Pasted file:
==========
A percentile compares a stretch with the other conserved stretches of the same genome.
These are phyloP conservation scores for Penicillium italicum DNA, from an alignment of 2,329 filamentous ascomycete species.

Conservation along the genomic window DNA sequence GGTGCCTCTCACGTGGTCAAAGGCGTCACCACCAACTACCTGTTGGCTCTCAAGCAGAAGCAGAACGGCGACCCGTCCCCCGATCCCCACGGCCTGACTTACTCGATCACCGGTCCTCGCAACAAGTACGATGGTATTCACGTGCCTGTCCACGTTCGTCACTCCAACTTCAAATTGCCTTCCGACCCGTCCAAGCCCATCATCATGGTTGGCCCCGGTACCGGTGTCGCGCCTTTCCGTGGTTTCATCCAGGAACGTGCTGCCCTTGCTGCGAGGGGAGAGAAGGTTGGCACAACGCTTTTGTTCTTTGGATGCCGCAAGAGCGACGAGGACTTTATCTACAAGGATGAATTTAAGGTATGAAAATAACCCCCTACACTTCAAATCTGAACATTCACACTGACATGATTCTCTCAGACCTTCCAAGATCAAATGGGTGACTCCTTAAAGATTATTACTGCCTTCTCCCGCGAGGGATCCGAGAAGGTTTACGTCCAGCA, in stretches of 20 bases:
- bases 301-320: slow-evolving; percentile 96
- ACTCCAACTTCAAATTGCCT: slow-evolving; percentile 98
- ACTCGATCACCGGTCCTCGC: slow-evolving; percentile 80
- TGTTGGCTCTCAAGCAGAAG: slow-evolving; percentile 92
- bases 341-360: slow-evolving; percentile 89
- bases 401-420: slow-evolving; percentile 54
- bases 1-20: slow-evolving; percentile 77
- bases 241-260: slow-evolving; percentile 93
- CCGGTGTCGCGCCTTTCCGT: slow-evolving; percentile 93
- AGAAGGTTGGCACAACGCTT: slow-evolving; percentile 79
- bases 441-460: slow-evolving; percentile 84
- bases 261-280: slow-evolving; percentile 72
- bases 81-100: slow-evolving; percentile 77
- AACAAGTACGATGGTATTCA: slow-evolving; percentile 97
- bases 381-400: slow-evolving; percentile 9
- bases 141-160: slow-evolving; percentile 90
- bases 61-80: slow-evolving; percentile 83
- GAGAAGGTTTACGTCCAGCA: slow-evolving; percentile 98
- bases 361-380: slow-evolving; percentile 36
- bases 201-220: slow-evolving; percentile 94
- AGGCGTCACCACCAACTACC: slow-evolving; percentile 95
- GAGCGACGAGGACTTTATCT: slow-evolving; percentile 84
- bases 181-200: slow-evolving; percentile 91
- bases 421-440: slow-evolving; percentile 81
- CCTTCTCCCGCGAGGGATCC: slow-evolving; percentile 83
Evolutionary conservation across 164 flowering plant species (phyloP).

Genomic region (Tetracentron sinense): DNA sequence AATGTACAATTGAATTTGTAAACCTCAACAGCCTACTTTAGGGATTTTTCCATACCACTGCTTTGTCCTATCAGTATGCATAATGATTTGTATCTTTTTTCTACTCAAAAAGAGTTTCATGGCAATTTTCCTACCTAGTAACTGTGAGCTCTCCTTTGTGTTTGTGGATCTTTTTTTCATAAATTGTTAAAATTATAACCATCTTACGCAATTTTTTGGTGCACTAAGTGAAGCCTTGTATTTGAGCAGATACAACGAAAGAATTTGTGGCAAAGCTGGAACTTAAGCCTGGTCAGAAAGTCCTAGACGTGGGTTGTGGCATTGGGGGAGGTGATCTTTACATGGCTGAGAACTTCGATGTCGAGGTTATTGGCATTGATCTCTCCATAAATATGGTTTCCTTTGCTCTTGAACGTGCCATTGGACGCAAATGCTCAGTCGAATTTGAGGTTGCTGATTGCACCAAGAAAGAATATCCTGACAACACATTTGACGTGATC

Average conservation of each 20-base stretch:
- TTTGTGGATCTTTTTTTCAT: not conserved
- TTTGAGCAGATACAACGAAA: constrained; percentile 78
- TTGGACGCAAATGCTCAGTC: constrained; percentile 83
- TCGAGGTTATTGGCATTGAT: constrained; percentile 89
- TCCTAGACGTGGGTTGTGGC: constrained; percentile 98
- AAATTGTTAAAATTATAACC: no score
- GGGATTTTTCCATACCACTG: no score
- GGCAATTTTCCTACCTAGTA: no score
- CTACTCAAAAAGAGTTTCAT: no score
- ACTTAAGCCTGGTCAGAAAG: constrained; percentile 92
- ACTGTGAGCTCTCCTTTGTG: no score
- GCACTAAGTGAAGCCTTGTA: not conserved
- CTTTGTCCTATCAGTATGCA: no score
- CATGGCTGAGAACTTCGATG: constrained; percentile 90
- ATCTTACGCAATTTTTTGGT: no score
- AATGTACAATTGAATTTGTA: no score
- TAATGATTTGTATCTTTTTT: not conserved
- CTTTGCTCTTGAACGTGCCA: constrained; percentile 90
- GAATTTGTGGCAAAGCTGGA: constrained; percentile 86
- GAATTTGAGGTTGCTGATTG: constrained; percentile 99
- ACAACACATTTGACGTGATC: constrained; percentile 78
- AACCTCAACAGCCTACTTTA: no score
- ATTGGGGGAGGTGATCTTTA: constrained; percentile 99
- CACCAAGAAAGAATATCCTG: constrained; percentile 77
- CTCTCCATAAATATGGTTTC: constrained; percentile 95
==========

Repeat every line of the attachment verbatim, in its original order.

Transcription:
A percentile compares a stretch with the other conserved stretches of the same genome.
These are phyloP conservation scores for Penicillium italicum DNA, from an alignment of 2,329 filamentous ascomycete species.

Conservation along the genomic window DNA sequence GGTGCCTCTCACGTGGTCAAAGGCGTCACCACCAACTACCTGTTGGCTCTCAAGCAGAAGCAGAACGGCGACCCGTCCCCCGATCCCCACGGCCTGACTTACTCGATCACCGGTCCTCGCAACAAGTACGATGGTATTCACGTGCCTGTCCACGTTCGTCACTCCAACTTCAAATTGCCTTCCGACCCGTCCAAGCCCATCATCATGGTTGGCCCCGGTACCGGTGTCGCGCCTTTCCGTGGTTTCATCCAGGAACGTGCTGCCCTTGCTGCGAGGGGAGAGAAGGTTGGCACAACGCTTTTGTTCTTTGGATGCCGCAAGAGCGACGAGGACTTTATCTACAAGGATGAATTTAAGGTATGAAAATAACCCCCTACACTTCAAATCTGAACATTCACACTGACATGATTCTCTCAGACCTTCCAAGATCAAATGGGTGACTCCTTAAAGATTATTACTGCCTTCTCCCGCGAGGGATCCGAGAAGGTTTACGTCCAGCA, in stretches of 20 bases:
- bases 301-320: slow-evolving; percentile 96
- ACTCCAACTTCAAATTGCCT: slow-evolving; percentile 98
- ACTCGATCACCGGTCCTCGC: slow-evolving; percentile 80
- TGTTGGCTCTCAAGCAGAAG: slow-evolving; percentile 92
- bases 341-360: slow-evolving; percentile 89
- bases 401-420: slow-evolving; percentile 54
- bases 1-20: slow-evolving; percentile 77
- bases 241-260: slow-evolving; percentile 93
- CCGGTGTCGCGCCTTTCCGT: slow-evolving; percentile 93
- AGAAGGTTGGCACAACGCTT: slow-evolving; percentile 79
- bases 441-460: slow-evolving; percentile 84
- bases 261-280: slow-evolving; percentile 72
- bases 81-100: slow-evolving; percentile 77
- AACAAGTACGATGGTATTCA: slow-evolving; percentile 97
- bases 381-400: slow-evolving; percentile 9
- bases 141-160: slow-evolving; percentile 90
- bases 61-80: slow-evolving; percentile 83
- GAGAAGGTTTACGTCCAGCA: slow-evolving; percentile 98
- bases 361-380: slow-evolving; percentile 36
- bases 201-220: slow-evolving; percentile 94
- AGGCGTCACCACCAACTACC: slow-evolving; percentile 95
- GAGCGACGAGGACTTTATCT: slow-evolving; percentile 84
- bases 181-200: slow-evolving; percentile 91
- bases 421-440: slow-evolving; percentile 81
- CCTTCTCCCGCGAGGGATCC: slow-evolving; percentile 83
Evolutionary conservation across 164 flowering plant species (phyloP).

Genomic region (Tetracentron sinense): DNA sequence AATGTACAATTGAATTTGTAAACCTCAACAGCCTACTTTAGGGATTTTTCCATACCACTGCTTTGTCCTATCAGTATGCATAATGATTTGTATCTTTTTTCTACTCAAAAAGAGTTTCATGGCAATTTTCCTACCTAGTAACTGTGAGCTCTCCTTTGTGTTTGTGGATCTTTTTTTCATAAATTGTTAAAATTATAACCATCTTACGCAATTTTTTGGTGCACTAAGTGAAGCCTTGTATTTGAGCAGATACAACGAAAGAATTTGTGGCAAAGCTGGAACTTAAGCCTGGTCAGAAAGTCCTAGACGTGGGTTGTGGCATTGGGGGAGGTGATCTTTACATGGCTGAGAACTTCGATGTCGAGGTTATTGGCATTGATCTCTCCATAAATATGGTTTCCTTTGCTCTTGAACGTGCCATTGGACGCAAATGCTCAGTCGAATTTGAGGTTGCTGATTGCACCAAGAAAGAATATCCTGACAACACATTTGACGTGATC

Average conservation of each 20-base stretch:
- TTTGTGGATCTTTTTTTCAT: not conserved
- TTTGAGCAGATACAACGAAA: constrained; percentile 78
- TTGGACGCAAATGCTCAGTC: constrained; percentile 83
- TCGAGGTTATTGGCATTGAT: constrained; percentile 89
- TCCTAGACGTGGGTTGTGGC: constrained; percentile 98
- AAATTGTTAAAATTATAACC: no score
- GGGATTTTTCCATACCACTG: no score
- GGCAATTTTCCTACCTAGTA: no score
- CTACTCAAAAAGAGTTTCAT: no score
- ACTTAAGCCTGGTCAGAAAG: constrained; percentile 92
- ACTGTGAGCTCTCCTTTGTG: no score
- GCACTAAGTGAAGCCTTGTA: not conserved
- CTTTGTCCTATCAGTATGCA: no score
- CATGGCTGAGAACTTCGATG: constrained; percentile 90
- ATCTTACGCAATTTTTTGGT: no score
- AATGTACAATTGAATTTGTA: no score
- TAATGATTTGTATCTTTTTT: not conserved
- CTTTGCTCTTGAACGTGCCA: constrained; percentile 90
- GAATTTGTGGCAAAGCTGGA: constrained; percentile 86
- GAATTTGAGGTTGCTGATTG: constrained; percentile 99
- ACAACACATTTGACGTGATC: constrained; percentile 78
- AACCTCAACAGCCTACTTTA: no score
- ATTGGGGGAGGTGATCTTTA: constrained; percentile 99
- CACCAAGAAAGAATATCCTG: constrained; percentile 77
- CTCTCCATAAATATGGTTTC: constrained; percentile 95